June 8, 2015
The following excerpt is taken with permission from guidelines posted by the London and St. Thomas Association of REALTORS®.
In real estate, as in life, the Golden Rule applies: Treat others the way you would like to be treated. Real estate professionals should abide by the three Cs: Courtesy, Communication, and Common Sense. Just ask yourself how you would like to be treated. Treat your colleagues, clients and customers that way. It’s not only nice; it’s smart. Good ethical standards can and do lead to more business, while behaving badly may have a very negative effect on your career. Remember: real estate is a reputation business. What you do today may affect your reputation and business for years to come.
The following points of etiquette may seem obvious to ridiculous and even insulting. What REALTOR® would trample on a client’s neighbour’s flowerbed? What ‘professional’ would show up on the doorstep of another agent’s listing without advance warning at nine o'clock at night and ask the seller to show him the house? Yet we’ve heard complaints from both REALTORS® and the public regarding every single one of these “no-no’s”.
Read it and weep, but most of all remember: in professional life, where career and business depends on the way you deal with your peers and clients, courtesy is of paramount importance. Here are some tips from the “Courtesy” section of the Miss Real Estate Manners document produced by the London and St. Thomas Association of REALTORS®.
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- When you page a fellow REALTOR®, please leave your full name and office. (“Hiya, Joey boy! Call Bob!” doesn’t cut it. Who the heck’s Bob?)
- Promptly return phone calls. REALTORS® who don’t return calls (or answer e-mails) are not only rude, they are standing in the way of business getting done and damaging their reputation and career.
- If you say that you will call someone by a certain time, call!
- Avoid making late-night phone calls about things that can wait until the morning. Some people go to bed earlier than you and don’t appreciate being woken up.
- If it’s too late to call a client, it’s too late to call a colleague. REALTORS® sleep too. Respect and consideration for your fellow REALTORS® is worth more than making a phone call . . . or even a sale.
- Do not make “urgent” phone calls or leave “urgent” messages unless the matter is really urgent. Remember the boy who cried, “Wolf!” one time too often.
- If a seller you’ve had your eye on decides to list with somebody else, guess what? Respect and reinforce that decision! A professional attitude on your part will generate more business for you in the future than sniping about the competition in the here and now. The public doesn’t like negative advertising or attack strategies – not from politicians, not from REALTORS®. Take the high road.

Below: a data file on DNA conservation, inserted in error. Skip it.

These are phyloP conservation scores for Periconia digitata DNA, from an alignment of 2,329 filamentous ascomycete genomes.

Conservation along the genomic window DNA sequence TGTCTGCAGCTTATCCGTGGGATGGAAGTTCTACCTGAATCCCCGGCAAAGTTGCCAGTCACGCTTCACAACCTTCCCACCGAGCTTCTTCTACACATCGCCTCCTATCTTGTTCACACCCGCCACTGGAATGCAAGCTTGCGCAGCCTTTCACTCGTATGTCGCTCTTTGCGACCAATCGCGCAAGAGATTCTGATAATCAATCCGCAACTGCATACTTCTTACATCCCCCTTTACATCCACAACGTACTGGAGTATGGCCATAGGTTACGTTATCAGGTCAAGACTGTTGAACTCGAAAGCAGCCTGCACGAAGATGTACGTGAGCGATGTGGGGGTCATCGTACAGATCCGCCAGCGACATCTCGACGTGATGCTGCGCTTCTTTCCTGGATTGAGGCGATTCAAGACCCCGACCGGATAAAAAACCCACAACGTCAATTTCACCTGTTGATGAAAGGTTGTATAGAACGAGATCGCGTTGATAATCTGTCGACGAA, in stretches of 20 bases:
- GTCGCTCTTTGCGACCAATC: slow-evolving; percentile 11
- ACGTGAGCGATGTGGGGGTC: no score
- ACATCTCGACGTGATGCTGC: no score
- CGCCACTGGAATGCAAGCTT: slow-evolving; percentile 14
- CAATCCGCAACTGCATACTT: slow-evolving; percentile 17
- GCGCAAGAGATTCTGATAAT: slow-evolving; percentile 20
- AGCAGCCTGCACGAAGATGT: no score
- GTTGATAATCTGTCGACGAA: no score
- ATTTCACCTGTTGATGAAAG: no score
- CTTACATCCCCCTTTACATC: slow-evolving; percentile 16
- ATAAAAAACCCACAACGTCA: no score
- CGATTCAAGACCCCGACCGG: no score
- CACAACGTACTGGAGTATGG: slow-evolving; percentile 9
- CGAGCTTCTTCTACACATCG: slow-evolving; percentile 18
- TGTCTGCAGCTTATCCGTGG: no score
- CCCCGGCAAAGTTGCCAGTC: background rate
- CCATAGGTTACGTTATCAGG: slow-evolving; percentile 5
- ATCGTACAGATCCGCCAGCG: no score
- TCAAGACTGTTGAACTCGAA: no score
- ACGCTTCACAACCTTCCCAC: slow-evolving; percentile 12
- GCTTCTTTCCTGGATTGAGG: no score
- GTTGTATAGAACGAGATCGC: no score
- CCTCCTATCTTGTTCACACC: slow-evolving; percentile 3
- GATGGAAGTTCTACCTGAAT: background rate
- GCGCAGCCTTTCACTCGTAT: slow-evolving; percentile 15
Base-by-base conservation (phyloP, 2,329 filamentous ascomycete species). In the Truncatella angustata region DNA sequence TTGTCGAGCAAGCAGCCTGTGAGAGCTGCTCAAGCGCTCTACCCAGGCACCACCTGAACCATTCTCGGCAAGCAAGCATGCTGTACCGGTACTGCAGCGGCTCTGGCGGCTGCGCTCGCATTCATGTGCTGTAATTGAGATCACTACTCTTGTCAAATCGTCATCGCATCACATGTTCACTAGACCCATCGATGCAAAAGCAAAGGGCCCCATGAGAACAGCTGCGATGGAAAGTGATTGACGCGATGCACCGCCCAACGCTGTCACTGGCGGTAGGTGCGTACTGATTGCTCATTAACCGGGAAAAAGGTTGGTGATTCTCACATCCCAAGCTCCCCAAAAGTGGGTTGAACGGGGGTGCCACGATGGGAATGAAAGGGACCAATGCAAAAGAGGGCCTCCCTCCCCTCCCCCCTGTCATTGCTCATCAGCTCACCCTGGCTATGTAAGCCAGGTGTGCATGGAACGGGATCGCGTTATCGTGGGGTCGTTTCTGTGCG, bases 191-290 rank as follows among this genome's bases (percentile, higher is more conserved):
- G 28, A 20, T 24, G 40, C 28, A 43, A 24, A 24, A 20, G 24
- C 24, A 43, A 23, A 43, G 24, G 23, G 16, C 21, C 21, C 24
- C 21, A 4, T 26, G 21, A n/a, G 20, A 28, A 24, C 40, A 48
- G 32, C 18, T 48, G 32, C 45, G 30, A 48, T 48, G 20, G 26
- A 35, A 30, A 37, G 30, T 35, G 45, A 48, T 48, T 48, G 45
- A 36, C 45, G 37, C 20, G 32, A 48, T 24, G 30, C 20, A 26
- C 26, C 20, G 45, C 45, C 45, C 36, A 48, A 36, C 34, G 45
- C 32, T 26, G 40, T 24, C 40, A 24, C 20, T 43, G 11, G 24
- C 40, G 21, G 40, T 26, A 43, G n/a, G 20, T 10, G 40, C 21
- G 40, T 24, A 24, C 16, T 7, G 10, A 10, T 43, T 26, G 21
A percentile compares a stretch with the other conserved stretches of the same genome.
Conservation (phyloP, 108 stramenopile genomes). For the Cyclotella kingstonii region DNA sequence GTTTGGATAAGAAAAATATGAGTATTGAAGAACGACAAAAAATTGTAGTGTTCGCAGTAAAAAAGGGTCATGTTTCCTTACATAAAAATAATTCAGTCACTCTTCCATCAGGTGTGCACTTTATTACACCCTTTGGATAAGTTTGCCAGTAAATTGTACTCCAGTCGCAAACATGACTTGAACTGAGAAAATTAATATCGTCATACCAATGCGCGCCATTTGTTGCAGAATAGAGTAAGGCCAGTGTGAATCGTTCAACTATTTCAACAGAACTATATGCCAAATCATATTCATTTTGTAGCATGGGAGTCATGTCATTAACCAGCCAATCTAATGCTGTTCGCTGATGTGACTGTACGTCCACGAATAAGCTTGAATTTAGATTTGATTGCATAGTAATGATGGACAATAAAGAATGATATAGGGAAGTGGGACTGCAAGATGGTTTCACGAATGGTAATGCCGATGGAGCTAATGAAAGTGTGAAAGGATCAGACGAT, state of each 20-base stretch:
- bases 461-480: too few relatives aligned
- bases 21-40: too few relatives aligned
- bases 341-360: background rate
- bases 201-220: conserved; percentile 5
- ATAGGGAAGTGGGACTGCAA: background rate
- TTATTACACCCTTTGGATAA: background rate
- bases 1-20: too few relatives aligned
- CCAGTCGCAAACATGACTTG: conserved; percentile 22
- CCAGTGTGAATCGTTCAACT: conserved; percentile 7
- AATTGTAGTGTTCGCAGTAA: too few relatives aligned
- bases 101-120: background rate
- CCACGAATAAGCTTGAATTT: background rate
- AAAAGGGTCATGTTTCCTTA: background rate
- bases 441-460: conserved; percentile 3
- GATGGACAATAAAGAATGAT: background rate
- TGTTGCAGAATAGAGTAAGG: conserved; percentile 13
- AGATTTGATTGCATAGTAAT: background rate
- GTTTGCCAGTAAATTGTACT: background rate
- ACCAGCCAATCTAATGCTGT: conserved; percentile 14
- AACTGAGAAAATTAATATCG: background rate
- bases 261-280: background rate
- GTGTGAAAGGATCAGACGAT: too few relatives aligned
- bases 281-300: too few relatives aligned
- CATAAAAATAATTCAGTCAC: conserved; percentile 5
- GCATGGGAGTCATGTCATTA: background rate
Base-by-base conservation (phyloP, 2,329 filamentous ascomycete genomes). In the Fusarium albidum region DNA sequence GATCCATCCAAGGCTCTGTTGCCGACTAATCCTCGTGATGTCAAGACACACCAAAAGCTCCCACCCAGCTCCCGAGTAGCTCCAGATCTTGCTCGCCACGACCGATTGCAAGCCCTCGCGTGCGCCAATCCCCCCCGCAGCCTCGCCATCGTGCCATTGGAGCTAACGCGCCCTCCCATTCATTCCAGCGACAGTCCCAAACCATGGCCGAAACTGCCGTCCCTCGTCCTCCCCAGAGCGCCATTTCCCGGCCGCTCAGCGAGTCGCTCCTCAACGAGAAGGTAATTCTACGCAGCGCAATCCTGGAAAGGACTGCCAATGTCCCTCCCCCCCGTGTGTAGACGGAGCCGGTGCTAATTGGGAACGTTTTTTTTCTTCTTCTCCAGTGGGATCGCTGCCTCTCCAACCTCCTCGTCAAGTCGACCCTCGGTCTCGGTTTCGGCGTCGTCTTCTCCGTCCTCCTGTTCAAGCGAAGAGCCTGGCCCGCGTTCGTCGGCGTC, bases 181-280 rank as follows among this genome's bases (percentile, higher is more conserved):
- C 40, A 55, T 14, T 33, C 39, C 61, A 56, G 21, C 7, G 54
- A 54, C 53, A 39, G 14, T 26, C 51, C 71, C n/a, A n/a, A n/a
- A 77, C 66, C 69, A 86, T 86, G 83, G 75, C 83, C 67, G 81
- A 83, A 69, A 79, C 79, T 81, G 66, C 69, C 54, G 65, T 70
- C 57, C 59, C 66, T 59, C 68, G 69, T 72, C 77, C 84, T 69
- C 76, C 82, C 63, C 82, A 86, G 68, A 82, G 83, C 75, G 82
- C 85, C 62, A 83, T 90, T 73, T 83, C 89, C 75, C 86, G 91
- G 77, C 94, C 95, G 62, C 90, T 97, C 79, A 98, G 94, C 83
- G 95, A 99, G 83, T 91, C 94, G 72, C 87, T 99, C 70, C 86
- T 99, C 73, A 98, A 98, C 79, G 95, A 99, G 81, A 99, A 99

- And, speaking of your competition, don’t badmouth them. Speak respectfully about your competition and you will come across as professional; bash them and you come off sounding, well, like a thug.
- Do you like people wasting your time? Of course not! So don’t waste theirs. Arrive on time or, if you are running late or have to cancel an appointment, politely advise the other party as soon as possible. (Remember: Do unto others...!)
- Have you ever been stood up for a date? Remember how it felt? If you have an appointment to show a house and, when you arrive, your client refuses to look inside, you might be tempted to just drive off. Don’t. The owner might be sitting inside, waiting for you. The polite thing to do is to park the car, go up to the front door and make your apologies to the owner. He may not be happy, but at least he can get on with his life … and you will have done the decent thing. If the same thing happens and the owner is not at home, call and leave a message, letting him know that the house was not viewed.
The above tips are excerpted and reprinted with permission from the London and St. Thomas Association of REALTORS®. Read the full Miss Real Estate Manners document.
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Editorial Policy: The REALTOR® EDGE newsletter is produced 11 times a year by the Ontario Real Estate Association. The newsletter aims to provide practical and useful news and information about the real estate industry to members of the association. The opinions expressed in the newsletter are not necessarily those of the publisher. Submissions from the real estate community are welcome, including letters to the editor, opinion pieces, events and news. The newsletter reserves the right to edit, based on space restrictions and/or suitability, and/or to refuse submitted material for inclusion in the newsletter without reason. All rights reserved. Reproduction in whole or in part without the express written permission of the publisher is prohibited. Contents are copyright of the Ontario Real Estate Association.